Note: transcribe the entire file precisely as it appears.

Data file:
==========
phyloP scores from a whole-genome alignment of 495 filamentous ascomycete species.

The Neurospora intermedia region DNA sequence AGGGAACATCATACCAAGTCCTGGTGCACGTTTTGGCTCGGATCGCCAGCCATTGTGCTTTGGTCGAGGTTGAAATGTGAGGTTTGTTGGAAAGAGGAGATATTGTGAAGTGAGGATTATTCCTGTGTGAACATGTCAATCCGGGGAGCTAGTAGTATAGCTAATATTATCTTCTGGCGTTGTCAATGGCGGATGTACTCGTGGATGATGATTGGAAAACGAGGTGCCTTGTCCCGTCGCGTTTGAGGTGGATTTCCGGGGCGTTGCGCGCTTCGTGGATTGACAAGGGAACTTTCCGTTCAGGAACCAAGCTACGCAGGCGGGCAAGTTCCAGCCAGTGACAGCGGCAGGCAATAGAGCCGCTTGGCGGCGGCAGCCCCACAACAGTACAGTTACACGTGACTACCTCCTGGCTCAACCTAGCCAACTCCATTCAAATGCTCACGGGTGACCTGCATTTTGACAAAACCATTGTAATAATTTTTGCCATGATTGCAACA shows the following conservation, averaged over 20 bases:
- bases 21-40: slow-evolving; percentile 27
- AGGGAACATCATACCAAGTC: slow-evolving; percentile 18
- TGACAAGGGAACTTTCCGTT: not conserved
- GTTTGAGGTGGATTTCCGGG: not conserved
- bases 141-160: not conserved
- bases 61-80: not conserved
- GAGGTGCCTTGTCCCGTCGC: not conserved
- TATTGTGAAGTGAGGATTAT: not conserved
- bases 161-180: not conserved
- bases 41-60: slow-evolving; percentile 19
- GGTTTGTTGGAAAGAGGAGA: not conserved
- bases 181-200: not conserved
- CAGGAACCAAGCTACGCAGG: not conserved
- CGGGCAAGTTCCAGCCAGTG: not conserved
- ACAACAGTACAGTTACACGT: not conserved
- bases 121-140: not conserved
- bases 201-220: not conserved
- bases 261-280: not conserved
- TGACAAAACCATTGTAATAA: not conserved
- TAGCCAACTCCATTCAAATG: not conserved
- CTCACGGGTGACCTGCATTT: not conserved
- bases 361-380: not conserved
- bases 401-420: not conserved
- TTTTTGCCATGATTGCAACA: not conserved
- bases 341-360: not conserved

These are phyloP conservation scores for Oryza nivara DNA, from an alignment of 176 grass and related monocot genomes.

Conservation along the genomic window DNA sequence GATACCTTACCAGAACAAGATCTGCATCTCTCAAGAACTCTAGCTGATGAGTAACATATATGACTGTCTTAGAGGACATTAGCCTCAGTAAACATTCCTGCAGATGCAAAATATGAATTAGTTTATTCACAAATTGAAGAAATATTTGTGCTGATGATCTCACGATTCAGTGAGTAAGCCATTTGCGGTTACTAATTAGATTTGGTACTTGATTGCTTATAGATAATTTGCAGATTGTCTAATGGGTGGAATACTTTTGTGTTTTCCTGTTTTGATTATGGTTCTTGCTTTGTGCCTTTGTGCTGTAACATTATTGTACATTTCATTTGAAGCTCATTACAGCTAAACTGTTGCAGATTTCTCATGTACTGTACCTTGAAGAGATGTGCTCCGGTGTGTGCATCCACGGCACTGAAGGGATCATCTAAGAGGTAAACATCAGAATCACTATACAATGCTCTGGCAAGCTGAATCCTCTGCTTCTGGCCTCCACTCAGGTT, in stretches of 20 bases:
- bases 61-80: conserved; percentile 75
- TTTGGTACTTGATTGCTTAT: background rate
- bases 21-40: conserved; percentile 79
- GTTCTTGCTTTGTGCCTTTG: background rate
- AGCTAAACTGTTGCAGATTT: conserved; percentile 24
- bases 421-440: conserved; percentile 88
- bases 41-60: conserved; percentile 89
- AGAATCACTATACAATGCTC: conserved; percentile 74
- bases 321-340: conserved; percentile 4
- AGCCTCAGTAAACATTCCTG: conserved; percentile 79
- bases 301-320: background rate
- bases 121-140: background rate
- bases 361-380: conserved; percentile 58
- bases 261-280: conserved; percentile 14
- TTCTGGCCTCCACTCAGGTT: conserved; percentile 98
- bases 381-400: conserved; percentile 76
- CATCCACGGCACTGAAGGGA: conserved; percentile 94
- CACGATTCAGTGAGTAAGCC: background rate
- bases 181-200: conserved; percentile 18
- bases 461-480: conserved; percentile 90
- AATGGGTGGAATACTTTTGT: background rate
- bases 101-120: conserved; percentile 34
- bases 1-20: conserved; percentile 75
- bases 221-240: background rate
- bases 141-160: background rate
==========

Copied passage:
phyloP scores from a whole-genome alignment of 495 filamentous ascomycete species.

The Neurospora intermedia region DNA sequence AGGGAACATCATACCAAGTCCTGGTGCACGTTTTGGCTCGGATCGCCAGCCATTGTGCTTTGGTCGAGGTTGAAATGTGAGGTTTGTTGGAAAGAGGAGATATTGTGAAGTGAGGATTATTCCTGTGTGAACATGTCAATCCGGGGAGCTAGTAGTATAGCTAATATTATCTTCTGGCGTTGTCAATGGCGGATGTACTCGTGGATGATGATTGGAAAACGAGGTGCCTTGTCCCGTCGCGTTTGAGGTGGATTTCCGGGGCGTTGCGCGCTTCGTGGATTGACAAGGGAACTTTCCGTTCAGGAACCAAGCTACGCAGGCGGGCAAGTTCCAGCCAGTGACAGCGGCAGGCAATAGAGCCGCTTGGCGGCGGCAGCCCCACAACAGTACAGTTACACGTGACTACCTCCTGGCTCAACCTAGCCAACTCCATTCAAATGCTCACGGGTGACCTGCATTTTGACAAAACCATTGTAATAATTTTTGCCATGATTGCAACA shows the following conservation, averaged over 20 bases:
- bases 21-40: slow-evolving; percentile 27
- AGGGAACATCATACCAAGTC: slow-evolving; percentile 18
- TGACAAGGGAACTTTCCGTT: not conserved
- GTTTGAGGTGGATTTCCGGG: not conserved
- bases 141-160: not conserved
- bases 61-80: not conserved
- GAGGTGCCTTGTCCCGTCGC: not conserved
- TATTGTGAAGTGAGGATTAT: not conserved
- bases 161-180: not conserved
- bases 41-60: slow-evolving; percentile 19
- GGTTTGTTGGAAAGAGGAGA: not conserved
- bases 181-200: not conserved
- CAGGAACCAAGCTACGCAGG: not conserved
- CGGGCAAGTTCCAGCCAGTG: not conserved
- ACAACAGTACAGTTACACGT: not conserved
- bases 121-140: not conserved
- bases 201-220: not conserved
- bases 261-280: not conserved
- TGACAAAACCATTGTAATAA: not conserved
- TAGCCAACTCCATTCAAATG: not conserved
- CTCACGGGTGACCTGCATTT: not conserved
- bases 361-380: not conserved
- bases 401-420: not conserved
- TTTTTGCCATGATTGCAACA: not conserved
- bases 341-360: not conserved

These are phyloP conservation scores for Oryza nivara DNA, from an alignment of 176 grass and related monocot genomes.

Conservation along the genomic window DNA sequence GATACCTTACCAGAACAAGATCTGCATCTCTCAAGAACTCTAGCTGATGAGTAACATATATGACTGTCTTAGAGGACATTAGCCTCAGTAAACATTCCTGCAGATGCAAAATATGAATTAGTTTATTCACAAATTGAAGAAATATTTGTGCTGATGATCTCACGATTCAGTGAGTAAGCCATTTGCGGTTACTAATTAGATTTGGTACTTGATTGCTTATAGATAATTTGCAGATTGTCTAATGGGTGGAATACTTTTGTGTTTTCCTGTTTTGATTATGGTTCTTGCTTTGTGCCTTTGTGCTGTAACATTATTGTACATTTCATTTGAAGCTCATTACAGCTAAACTGTTGCAGATTTCTCATGTACTGTACCTTGAAGAGATGTGCTCCGGTGTGTGCATCCACGGCACTGAAGGGATCATCTAAGAGGTAAACATCAGAATCACTATACAATGCTCTGGCAAGCTGAATCCTCTGCTTCTGGCCTCCACTCAGGTT, in stretches of 20 bases:
- bases 61-80: conserved; percentile 75
- TTTGGTACTTGATTGCTTAT: background rate
- bases 21-40: conserved; percentile 79
- GTTCTTGCTTTGTGCCTTTG: background rate
- AGCTAAACTGTTGCAGATTT: conserved; percentile 24
- bases 421-440: conserved; percentile 88
- bases 41-60: conserved; percentile 89
- AGAATCACTATACAATGCTC: conserved; percentile 74
- bases 321-340: conserved; percentile 4
- AGCCTCAGTAAACATTCCTG: conserved; percentile 79
- bases 301-320: background rate
- bases 121-140: background rate
- bases 361-380: conserved; percentile 58
- bases 261-280: conserved; percentile 14
- TTCTGGCCTCCACTCAGGTT: conserved; percentile 98
- bases 381-400: conserved; percentile 76
- CATCCACGGCACTGAAGGGA: conserved; percentile 94
- CACGATTCAGTGAGTAAGCC: background rate
- bases 181-200: conserved; percentile 18
- bases 461-480: conserved; percentile 90
- AATGGGTGGAATACTTTTGT: background rate
- bases 101-120: conserved; percentile 34
- bases 1-20: conserved; percentile 75
- bases 221-240: background rate
- bases 141-160: background rate